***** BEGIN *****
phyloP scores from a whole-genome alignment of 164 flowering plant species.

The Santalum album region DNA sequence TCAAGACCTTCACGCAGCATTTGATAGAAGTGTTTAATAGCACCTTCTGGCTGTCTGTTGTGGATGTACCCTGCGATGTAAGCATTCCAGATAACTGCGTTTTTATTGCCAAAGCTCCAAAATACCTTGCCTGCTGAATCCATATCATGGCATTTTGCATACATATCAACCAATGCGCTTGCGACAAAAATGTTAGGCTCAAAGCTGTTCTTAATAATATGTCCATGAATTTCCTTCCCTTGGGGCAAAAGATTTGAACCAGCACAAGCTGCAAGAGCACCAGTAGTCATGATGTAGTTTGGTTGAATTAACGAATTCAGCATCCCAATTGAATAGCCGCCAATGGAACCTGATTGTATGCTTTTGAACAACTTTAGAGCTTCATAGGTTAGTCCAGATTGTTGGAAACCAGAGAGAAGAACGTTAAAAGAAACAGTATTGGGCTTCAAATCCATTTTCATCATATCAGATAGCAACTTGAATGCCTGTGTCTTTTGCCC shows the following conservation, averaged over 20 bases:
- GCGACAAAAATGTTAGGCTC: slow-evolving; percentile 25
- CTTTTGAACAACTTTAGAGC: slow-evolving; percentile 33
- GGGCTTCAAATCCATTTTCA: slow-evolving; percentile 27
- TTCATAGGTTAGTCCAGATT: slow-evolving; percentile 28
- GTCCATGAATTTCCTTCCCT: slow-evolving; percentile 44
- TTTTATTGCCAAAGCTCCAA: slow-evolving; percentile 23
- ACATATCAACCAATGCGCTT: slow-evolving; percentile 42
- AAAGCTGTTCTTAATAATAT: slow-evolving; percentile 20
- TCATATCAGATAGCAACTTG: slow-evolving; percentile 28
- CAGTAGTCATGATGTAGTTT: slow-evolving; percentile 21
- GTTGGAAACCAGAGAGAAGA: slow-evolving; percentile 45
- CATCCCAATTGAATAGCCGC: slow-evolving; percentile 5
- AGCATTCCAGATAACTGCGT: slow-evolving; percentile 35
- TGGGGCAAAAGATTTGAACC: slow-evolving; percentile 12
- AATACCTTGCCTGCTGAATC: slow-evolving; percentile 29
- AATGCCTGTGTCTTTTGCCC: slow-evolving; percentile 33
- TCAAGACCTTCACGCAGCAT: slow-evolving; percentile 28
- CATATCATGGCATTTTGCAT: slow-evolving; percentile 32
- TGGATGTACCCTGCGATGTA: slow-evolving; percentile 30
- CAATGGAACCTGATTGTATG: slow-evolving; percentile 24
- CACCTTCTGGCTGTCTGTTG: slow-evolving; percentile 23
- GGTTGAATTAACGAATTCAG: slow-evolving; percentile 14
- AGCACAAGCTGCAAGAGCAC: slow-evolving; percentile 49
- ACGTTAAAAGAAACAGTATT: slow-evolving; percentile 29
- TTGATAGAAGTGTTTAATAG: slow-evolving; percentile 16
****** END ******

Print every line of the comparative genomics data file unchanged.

phyloP scores from a whole-genome alignment of 164 flowering plant species.

The Santalum album region DNA sequence TCAAGACCTTCACGCAGCATTTGATAGAAGTGTTTAATAGCACCTTCTGGCTGTCTGTTGTGGATGTACCCTGCGATGTAAGCATTCCAGATAACTGCGTTTTTATTGCCAAAGCTCCAAAATACCTTGCCTGCTGAATCCATATCATGGCATTTTGCATACATATCAACCAATGCGCTTGCGACAAAAATGTTAGGCTCAAAGCTGTTCTTAATAATATGTCCATGAATTTCCTTCCCTTGGGGCAAAAGATTTGAACCAGCACAAGCTGCAAGAGCACCAGTAGTCATGATGTAGTTTGGTTGAATTAACGAATTCAGCATCCCAATTGAATAGCCGCCAATGGAACCTGATTGTATGCTTTTGAACAACTTTAGAGCTTCATAGGTTAGTCCAGATTGTTGGAAACCAGAGAGAAGAACGTTAAAAGAAACAGTATTGGGCTTCAAATCCATTTTCATCATATCAGATAGCAACTTGAATGCCTGTGTCTTTTGCCC shows the following conservation, averaged over 20 bases:
- GCGACAAAAATGTTAGGCTC: slow-evolving; percentile 25
- CTTTTGAACAACTTTAGAGC: slow-evolving; percentile 33
- GGGCTTCAAATCCATTTTCA: slow-evolving; percentile 27
- TTCATAGGTTAGTCCAGATT: slow-evolving; percentile 28
- GTCCATGAATTTCCTTCCCT: slow-evolving; percentile 44
- TTTTATTGCCAAAGCTCCAA: slow-evolving; percentile 23
- ACATATCAACCAATGCGCTT: slow-evolving; percentile 42
- AAAGCTGTTCTTAATAATAT: slow-evolving; percentile 20
- TCATATCAGATAGCAACTTG: slow-evolving; percentile 28
- CAGTAGTCATGATGTAGTTT: slow-evolving; percentile 21
- GTTGGAAACCAGAGAGAAGA: slow-evolving; percentile 45
- CATCCCAATTGAATAGCCGC: slow-evolving; percentile 5
- AGCATTCCAGATAACTGCGT: slow-evolving; percentile 35
- TGGGGCAAAAGATTTGAACC: slow-evolving; percentile 12
- AATACCTTGCCTGCTGAATC: slow-evolving; percentile 29
- AATGCCTGTGTCTTTTGCCC: slow-evolving; percentile 33
- TCAAGACCTTCACGCAGCAT: slow-evolving; percentile 28
- CATATCATGGCATTTTGCAT: slow-evolving; percentile 32
- TGGATGTACCCTGCGATGTA: slow-evolving; percentile 30
- CAATGGAACCTGATTGTATG: slow-evolving; percentile 24
- CACCTTCTGGCTGTCTGTTG: slow-evolving; percentile 23
- GGTTGAATTAACGAATTCAG: slow-evolving; percentile 14
- AGCACAAGCTGCAAGAGCAC: slow-evolving; percentile 49
- ACGTTAAAAGAAACAGTATT: slow-evolving; percentile 29
- TTGATAGAAGTGTTTAATAG: slow-evolving; percentile 16